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Crime & Punishment of Monday, 18 June 2018


Robbers snatch Mobile Money box in daylight at Bolgatanga

File photo: A man standing at a Mobile Money vending point File photo: A man standing at a Mobile Money vending point

Two men on a motorbike have launched a daylight robbery raid on a mobile money outlet in Bolgatanga, the Upper East regional capital, and made off with a box containing cash and call credit cards.

The thieves emerged from nowhere around midday last Friday and bolted after grabbing the transparent container in a ballot-box-snatching style.

The shopkeeper gave the robbers a hot chase in vain. She returned to the shop not only empty-handed but also bleeding from one leg whilst limping on the other. A piece of broken glass had pierced through her left foot as she went after the thieves.

Minutes later, police arrived to a stunned-looking crowd in front of the shop, located along the Bolgatanga-Navrongo Highway, not too far from the Upper East Regional Library Junction.

“I received a call from my sales officer about the attack. The first place I rushed to the MTN office to block the SIM card. Then, I went to the police station where my sales officer filed a statement as a complainant. Some police officers later visited the shop and are investigating to see how the cash and the credit cards we’ve lost can be retrieved,” said the owner of the shop, who does not want his name mentioned for now.

A familiar spot for daylight robbery

This is the second time in 12 months thieves have taken the cluster of business centres around that junction by storm in daytime.

In 2017, some men walked gently into a boutique within the area and were well received by a saleswoman at the shop. As they moved from one corner to another, thoroughly inspecting the items and asking how much they cost, the sales agent reverently followed them round, politely answering every question.

Whilst she was smiling, filled with the hope of making good sales, the men suddenly grabbed hold of her, strapped her mouth with a heavy piece of cloth, tied her hands together behind her and laid her on the floor of the shop. It was when the men began to fetch the stuffs in the boutique in a hurry into a bag she realised they had not come for shopping but for shoplifting.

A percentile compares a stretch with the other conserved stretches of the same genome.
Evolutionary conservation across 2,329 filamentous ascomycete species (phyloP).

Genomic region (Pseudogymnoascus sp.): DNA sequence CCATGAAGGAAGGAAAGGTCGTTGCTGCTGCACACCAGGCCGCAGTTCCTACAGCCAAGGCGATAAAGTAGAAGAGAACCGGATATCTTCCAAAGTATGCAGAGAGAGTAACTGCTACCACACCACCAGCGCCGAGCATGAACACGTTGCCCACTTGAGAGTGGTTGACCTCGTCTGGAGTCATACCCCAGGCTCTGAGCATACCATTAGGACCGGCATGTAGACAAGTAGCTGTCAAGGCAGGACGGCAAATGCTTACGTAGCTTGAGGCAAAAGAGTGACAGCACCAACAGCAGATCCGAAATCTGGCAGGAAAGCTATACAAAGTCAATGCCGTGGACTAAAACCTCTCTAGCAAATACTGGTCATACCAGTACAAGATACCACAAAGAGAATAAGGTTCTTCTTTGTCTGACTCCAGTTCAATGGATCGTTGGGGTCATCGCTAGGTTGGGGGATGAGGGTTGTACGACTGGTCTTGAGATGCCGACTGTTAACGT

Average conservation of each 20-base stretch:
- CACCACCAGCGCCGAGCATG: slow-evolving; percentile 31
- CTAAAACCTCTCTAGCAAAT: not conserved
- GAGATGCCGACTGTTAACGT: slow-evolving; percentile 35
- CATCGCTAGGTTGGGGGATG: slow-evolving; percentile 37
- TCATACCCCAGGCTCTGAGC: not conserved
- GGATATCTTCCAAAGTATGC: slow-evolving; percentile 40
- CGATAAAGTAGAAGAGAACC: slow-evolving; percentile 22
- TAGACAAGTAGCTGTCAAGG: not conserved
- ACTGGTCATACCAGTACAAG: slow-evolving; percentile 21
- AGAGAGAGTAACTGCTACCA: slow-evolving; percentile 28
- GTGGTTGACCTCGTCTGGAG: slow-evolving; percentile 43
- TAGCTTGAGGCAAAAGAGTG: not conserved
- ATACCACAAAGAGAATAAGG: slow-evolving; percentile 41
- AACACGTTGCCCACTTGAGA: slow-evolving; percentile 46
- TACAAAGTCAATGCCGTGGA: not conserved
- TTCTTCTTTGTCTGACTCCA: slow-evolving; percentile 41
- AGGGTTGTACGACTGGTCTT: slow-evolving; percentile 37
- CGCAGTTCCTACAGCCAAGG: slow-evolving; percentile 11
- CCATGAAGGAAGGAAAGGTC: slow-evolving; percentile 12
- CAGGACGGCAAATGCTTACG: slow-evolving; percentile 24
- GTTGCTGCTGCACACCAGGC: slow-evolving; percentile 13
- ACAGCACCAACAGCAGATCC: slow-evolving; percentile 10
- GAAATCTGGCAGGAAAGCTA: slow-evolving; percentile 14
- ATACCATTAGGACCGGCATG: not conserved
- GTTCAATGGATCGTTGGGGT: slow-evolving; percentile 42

Luck was, however, not on the raiders’ side. A young man from a nearby mechanic shop became suspicious when he saw strange faces collecting items inside the shop but did not see the familiar saleswoman. He mobilised a mob who untied the victim and dealt the thieves a heavy dose of hammering before handing them over to the police.

Cash Rewards for Police Informants

Mobile money operators and call credit card vendors have remained a target of armed robbery attacks in the region in recent times.

A young man was shot dead on his way home at night in Bawku in 2015 by an unidentified gang. A bag containing an amount of money he had made from sales of call credit cards was taken from him.

A similar attack in Bolgatanga saw a mobile money operator shot in the head in 2017 at Yikene. In the same year, a girl who was engaged in the sales of call credit cards as she was awaiting her Basic Education Certificate Examination (BECE) results, was shot in the leg after some bandits made an unsuccessful search on her for money on her way home at Zaare, a suburb of Bolgatanga.

Speaking to Starr News on the latest incident, the Bolgatanga Municipal Police Commander, Chief Superintendent Samuel Punobyin, stressed the need for residents to draw police attention as soon as they noticed any suspicious move around them. Whilst assuring the public their identities would be protected if they volunteered information on criminals, he also promised police informants would be given an allowance as a reward for the job done.

“The public should be bold to report to the police when they see something wrong. I can assure them that their identities will be protected. And when they give information that is credible and that will lead to arrest of criminals, they will adequately be rewarded because we have something we call informant allowance,” said the police boss.